Age of earth dating

Since 1955 the estimate for the age of the Earth has been based on the assumption that certain meteorite lead isotope ratios are equivalent to the primordial lead isotope ratios on Earth.In 1972 this assumption was shown to be highly questionable. Scientists think that the Earth is 4.54 billion years old.Coincidentally, this is the same age as the rest of the planets in the Solar System, as well as the Sun.All rocks and minerals contain long-lived radioactive elements that were incorporated into Earth when the Solar System formed.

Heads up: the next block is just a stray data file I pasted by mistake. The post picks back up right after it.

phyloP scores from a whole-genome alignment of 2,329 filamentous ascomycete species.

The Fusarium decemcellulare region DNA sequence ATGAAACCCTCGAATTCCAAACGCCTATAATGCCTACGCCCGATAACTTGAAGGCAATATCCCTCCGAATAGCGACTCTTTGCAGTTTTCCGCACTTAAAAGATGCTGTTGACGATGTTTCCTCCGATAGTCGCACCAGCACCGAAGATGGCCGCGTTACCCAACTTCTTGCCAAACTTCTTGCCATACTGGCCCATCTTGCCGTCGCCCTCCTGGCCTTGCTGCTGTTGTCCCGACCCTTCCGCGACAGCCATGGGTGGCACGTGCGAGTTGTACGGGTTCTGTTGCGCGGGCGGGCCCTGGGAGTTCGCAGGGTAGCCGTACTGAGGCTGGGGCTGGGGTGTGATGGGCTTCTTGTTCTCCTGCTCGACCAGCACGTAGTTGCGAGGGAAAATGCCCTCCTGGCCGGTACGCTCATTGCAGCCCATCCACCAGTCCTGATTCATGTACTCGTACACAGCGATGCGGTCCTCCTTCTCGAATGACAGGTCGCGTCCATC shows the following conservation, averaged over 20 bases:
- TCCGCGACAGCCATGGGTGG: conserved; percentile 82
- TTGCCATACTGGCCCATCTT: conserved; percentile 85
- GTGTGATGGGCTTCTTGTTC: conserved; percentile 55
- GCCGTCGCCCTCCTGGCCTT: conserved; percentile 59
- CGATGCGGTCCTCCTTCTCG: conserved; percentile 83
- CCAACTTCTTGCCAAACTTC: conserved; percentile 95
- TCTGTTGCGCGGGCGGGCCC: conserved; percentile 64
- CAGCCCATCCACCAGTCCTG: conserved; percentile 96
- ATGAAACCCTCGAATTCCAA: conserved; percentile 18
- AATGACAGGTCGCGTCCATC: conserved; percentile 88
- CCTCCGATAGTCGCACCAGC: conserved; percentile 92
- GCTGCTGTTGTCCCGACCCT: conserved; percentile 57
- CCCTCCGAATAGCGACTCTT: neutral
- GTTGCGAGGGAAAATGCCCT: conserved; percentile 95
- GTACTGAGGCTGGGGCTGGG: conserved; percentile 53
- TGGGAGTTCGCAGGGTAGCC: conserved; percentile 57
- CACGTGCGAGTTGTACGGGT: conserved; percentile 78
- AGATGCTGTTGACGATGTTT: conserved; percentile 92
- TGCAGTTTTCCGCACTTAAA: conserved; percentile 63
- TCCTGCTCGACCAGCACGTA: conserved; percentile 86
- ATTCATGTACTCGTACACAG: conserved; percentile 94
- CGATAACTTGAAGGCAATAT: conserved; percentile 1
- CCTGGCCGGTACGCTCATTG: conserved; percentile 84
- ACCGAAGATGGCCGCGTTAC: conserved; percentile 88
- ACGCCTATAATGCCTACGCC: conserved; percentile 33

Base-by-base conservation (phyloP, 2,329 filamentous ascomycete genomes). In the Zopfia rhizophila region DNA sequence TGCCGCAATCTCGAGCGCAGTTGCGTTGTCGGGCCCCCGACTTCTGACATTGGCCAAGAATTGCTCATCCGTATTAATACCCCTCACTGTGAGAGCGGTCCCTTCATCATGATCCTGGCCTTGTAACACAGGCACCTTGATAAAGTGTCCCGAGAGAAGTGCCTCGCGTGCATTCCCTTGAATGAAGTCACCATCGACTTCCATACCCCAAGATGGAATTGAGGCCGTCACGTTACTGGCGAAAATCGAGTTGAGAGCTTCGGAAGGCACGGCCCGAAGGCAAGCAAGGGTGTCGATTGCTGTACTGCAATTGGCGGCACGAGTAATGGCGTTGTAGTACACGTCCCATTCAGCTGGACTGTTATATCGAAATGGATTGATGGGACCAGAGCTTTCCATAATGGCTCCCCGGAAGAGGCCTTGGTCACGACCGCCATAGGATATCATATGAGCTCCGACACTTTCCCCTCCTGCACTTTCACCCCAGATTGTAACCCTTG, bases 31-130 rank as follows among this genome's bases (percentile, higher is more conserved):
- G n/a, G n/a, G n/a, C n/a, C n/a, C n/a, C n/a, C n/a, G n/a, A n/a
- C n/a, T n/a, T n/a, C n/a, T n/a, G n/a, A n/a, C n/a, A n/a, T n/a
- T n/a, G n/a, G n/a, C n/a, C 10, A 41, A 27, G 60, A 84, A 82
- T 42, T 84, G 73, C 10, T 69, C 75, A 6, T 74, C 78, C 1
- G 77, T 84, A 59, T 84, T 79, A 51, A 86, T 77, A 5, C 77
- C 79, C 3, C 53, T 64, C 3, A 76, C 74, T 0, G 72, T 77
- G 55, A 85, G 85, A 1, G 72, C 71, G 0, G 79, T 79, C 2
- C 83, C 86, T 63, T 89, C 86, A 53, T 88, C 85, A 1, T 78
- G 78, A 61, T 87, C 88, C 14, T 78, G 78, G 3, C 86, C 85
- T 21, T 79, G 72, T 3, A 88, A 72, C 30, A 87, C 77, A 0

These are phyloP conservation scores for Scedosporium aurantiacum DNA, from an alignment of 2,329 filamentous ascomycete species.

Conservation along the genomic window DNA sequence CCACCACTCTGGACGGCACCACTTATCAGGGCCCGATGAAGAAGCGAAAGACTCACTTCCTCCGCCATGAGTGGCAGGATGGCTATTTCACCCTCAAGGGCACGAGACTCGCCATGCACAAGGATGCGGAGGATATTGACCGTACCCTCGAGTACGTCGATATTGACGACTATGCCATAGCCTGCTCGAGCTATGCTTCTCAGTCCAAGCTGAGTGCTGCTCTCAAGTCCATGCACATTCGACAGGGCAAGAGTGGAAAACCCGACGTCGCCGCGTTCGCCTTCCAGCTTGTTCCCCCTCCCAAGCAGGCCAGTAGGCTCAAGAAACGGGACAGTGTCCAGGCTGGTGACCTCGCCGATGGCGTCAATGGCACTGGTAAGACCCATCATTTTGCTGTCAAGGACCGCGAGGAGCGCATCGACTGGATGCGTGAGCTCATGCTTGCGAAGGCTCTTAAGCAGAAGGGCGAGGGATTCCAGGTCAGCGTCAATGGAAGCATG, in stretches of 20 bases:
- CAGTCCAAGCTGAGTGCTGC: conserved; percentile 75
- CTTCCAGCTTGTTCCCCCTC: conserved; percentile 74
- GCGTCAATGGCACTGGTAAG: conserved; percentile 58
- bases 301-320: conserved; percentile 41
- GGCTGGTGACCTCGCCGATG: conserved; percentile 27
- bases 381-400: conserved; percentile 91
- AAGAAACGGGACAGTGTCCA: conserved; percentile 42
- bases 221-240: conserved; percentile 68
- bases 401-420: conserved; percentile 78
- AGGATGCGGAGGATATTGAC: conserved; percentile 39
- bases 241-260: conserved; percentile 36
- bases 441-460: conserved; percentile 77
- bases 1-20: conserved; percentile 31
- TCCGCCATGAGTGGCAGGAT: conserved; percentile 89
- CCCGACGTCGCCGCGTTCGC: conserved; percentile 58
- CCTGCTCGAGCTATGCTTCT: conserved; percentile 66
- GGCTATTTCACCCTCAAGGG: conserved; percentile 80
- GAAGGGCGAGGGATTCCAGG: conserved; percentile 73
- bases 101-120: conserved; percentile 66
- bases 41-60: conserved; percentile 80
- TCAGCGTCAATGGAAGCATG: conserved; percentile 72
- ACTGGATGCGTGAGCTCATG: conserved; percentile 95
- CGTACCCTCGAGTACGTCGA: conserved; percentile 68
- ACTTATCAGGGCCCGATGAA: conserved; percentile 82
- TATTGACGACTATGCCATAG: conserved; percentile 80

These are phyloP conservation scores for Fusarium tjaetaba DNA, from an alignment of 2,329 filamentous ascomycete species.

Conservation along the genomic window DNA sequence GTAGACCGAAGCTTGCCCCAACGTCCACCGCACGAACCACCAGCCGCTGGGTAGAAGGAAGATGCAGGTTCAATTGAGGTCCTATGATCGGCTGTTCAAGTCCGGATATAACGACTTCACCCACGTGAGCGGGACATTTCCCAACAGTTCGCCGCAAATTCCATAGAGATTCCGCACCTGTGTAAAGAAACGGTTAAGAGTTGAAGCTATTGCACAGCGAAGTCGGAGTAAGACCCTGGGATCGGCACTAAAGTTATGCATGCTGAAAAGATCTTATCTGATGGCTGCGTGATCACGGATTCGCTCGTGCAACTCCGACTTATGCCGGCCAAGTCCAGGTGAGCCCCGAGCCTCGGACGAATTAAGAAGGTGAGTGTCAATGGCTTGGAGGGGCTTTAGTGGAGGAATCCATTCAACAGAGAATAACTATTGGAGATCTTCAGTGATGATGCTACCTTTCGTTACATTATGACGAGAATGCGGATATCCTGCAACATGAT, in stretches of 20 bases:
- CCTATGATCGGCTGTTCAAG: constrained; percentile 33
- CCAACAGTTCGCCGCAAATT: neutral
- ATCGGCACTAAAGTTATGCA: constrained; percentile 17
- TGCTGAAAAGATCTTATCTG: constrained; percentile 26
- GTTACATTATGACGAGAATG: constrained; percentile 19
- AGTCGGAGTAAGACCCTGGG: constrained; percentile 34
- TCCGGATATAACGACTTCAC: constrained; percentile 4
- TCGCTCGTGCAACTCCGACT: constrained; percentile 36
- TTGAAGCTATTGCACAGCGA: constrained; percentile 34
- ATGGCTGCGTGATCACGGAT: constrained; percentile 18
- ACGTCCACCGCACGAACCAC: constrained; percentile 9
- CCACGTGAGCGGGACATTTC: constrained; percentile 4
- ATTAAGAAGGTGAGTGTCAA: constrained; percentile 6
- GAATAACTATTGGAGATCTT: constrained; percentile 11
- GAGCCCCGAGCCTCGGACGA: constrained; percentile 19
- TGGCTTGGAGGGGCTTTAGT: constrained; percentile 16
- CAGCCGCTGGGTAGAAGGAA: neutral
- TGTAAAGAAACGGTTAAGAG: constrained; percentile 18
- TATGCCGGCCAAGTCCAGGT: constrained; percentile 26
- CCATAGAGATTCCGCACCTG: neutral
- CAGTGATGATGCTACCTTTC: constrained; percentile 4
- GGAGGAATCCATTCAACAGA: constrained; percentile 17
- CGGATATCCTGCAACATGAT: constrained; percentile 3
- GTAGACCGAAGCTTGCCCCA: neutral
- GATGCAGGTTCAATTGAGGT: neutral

As a result, rocks that record its earliest history have not been found and probably no longer exist.Some evidence is also presented to show that radiometric results that are in agreement with the accepted geological time scale are selectively published in preference to those results that are not in agreement.The geological time scale and an age for the Earth of 4.5 b.y.How do scientists know Earth is 4.54 billion years old?It’s actually difficult to tell from the surface of the planet alone, since plate tectonics constantly reshape its surface.At some point in the early history of Earth, a planetoid the size of Mars crashed into our planet.The resulting collision sent debris into orbit that eventually became the Moon.Thus, the geologic timescale and radiometric dating have been developed in an effort to determine the age of the earth.The older of the two dating methods, the geologic timescale, is actually a circular argument and is therefore considered by many scholars to be weak.Basically, this is how it works: earth's many rock layers contain billions of fossils.Certain fossils are unique to certain layers of rock.